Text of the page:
On March 3rd 2015, European Research Ministers met and reiterated their willingness for open science. Further to this event, DG CONNECT organized on the next day a workshop on “Open Data on e-infrastructure and services for Neuroscience”. This was motivated by the fact that the European Commission believes that Neuroscience is a particularly active field of research, whose needs and challenges in terms of data sharing must be addressed.
The goals pursued by this workshop were to:
  • Discuss the needs of the Neuroscience communities regarding data sharing and management and explore challenges and complexities associated to it
  • Explore issues related to open data access
  • Match with pertinent e-infrastructure that can be enhanced to support Neuroscience
  • To share best practices on data management policies
In this respect, the Human Brain Project (HBP) perspective was introduced to the participants.
The HBP is a 10 year initiative willing to trigger collaborative effort to better understand the human brain, as this organ not only underlines who we are, but is also at the core of many diseases that affect who we are.
Data generated in Neuroscience is extremely diverse, and even more data is to be generated thanks to the works of the HBP. Yet, one of the main challenges this project has to face lies in the actual use of infrastructures designed for data collection, as the availability and full implementation of such platforms hold the key of HBP’s success. ‘Neuroinformatics platforms’ provide a solution to federate data in a universal way, and should enable an integrated view of the Neuroscience data. To succeed, communities have to be brought together, and both users – namely Neuroscientists – and developers have to be involved in the design of these infrastructures.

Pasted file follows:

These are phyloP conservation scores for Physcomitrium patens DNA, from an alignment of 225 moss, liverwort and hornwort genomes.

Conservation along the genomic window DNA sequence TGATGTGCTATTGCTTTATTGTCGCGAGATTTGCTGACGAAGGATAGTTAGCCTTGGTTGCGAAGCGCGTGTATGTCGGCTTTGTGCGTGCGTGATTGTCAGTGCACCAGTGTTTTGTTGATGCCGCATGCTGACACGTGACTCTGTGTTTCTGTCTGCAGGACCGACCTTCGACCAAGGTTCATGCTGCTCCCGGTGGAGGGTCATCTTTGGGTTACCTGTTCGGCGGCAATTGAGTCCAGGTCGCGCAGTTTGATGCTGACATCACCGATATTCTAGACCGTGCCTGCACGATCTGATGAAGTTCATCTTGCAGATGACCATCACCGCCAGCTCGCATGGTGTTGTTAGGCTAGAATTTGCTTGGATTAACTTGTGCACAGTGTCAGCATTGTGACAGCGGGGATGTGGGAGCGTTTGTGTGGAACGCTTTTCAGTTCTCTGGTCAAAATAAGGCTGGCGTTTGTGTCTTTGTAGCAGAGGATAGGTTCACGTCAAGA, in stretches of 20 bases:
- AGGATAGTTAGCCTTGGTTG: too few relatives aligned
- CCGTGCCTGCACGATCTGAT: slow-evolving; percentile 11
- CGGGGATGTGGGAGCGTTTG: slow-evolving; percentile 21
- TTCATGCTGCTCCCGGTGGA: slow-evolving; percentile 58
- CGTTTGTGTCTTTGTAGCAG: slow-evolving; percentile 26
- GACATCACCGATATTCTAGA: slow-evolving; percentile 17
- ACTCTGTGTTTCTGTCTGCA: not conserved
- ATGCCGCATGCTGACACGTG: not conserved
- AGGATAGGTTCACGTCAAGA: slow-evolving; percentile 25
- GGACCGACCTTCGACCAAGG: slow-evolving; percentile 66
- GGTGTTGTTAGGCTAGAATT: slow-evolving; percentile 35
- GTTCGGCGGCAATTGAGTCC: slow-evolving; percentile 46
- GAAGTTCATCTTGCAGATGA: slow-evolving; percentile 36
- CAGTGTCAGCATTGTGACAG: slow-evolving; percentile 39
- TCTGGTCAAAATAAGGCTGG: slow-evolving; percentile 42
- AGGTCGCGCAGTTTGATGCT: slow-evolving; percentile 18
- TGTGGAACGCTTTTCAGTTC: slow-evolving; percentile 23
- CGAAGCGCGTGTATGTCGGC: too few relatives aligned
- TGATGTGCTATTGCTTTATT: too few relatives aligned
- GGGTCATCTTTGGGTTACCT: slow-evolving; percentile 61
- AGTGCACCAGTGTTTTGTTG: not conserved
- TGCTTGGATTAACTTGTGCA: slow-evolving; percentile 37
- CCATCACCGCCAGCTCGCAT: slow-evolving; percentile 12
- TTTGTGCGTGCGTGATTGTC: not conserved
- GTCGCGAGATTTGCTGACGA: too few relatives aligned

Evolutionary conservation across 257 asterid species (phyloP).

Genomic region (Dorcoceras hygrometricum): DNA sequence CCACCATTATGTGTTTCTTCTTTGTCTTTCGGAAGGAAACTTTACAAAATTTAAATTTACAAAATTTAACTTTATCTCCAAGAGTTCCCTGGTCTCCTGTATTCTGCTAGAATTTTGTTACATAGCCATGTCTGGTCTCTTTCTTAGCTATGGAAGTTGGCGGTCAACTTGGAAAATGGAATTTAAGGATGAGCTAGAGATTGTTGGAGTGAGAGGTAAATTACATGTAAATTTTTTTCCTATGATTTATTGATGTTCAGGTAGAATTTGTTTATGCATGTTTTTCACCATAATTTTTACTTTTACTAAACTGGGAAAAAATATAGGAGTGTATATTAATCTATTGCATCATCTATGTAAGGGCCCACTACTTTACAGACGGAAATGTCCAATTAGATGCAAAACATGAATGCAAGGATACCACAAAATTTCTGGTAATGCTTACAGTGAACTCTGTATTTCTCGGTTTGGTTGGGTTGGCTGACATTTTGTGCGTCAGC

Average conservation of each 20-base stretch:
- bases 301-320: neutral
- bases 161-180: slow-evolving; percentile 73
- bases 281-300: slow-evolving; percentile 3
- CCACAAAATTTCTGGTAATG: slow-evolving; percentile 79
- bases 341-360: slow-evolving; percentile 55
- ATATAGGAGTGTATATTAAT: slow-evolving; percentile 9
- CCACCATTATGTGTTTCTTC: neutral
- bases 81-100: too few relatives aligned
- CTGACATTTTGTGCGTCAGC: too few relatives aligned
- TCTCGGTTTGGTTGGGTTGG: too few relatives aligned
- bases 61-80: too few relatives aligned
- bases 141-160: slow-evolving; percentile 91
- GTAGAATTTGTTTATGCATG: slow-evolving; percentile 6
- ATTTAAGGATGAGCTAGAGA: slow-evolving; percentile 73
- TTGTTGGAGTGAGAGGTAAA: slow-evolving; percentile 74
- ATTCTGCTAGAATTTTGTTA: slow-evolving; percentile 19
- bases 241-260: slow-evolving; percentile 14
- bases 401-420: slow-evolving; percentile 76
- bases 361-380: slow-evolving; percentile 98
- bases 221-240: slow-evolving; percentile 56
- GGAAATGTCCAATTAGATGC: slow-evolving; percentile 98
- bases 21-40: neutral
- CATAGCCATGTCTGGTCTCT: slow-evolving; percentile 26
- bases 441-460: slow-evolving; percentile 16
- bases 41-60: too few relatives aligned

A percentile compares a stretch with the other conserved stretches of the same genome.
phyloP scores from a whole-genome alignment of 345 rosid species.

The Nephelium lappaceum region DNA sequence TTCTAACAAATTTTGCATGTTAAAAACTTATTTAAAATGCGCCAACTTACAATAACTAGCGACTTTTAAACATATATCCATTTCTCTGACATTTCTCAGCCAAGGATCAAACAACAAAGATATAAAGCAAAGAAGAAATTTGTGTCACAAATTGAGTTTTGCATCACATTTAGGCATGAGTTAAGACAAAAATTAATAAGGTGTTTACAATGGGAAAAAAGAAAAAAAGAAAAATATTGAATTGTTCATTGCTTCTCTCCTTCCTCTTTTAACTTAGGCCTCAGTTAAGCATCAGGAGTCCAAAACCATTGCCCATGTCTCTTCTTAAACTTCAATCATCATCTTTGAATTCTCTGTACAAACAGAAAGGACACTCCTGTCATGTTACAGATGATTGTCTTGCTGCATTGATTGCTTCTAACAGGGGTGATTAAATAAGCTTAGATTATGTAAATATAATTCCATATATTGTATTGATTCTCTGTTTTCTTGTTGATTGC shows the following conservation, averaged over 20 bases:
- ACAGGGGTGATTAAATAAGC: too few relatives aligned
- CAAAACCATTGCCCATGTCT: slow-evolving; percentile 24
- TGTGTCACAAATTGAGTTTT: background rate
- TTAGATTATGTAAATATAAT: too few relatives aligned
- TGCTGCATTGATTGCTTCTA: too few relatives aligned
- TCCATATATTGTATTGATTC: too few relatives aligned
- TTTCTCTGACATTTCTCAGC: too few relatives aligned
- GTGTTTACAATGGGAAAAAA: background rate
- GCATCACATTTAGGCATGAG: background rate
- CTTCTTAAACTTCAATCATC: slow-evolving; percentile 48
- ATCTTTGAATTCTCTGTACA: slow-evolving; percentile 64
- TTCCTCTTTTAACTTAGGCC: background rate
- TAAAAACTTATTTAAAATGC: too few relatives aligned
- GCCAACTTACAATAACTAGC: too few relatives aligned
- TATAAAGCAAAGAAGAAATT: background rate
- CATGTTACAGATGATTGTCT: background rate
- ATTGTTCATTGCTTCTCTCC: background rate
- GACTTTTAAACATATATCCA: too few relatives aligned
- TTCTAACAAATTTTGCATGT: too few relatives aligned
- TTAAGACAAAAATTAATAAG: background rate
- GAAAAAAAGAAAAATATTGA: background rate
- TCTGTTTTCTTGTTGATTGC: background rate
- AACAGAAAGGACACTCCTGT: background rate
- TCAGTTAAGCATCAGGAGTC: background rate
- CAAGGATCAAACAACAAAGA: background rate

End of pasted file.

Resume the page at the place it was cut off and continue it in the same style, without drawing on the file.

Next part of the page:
However, Minno Witter, from the Federation of all European Neuroscience Societies (FENS) expressed how hard it is to convince older Neuroscientists to see the benefits of e-infrastructures and large database management, to allow other communities to re-use those. In this respect, education towards scientists had a major role to play, to make them understand the stakes and benefits of such practices.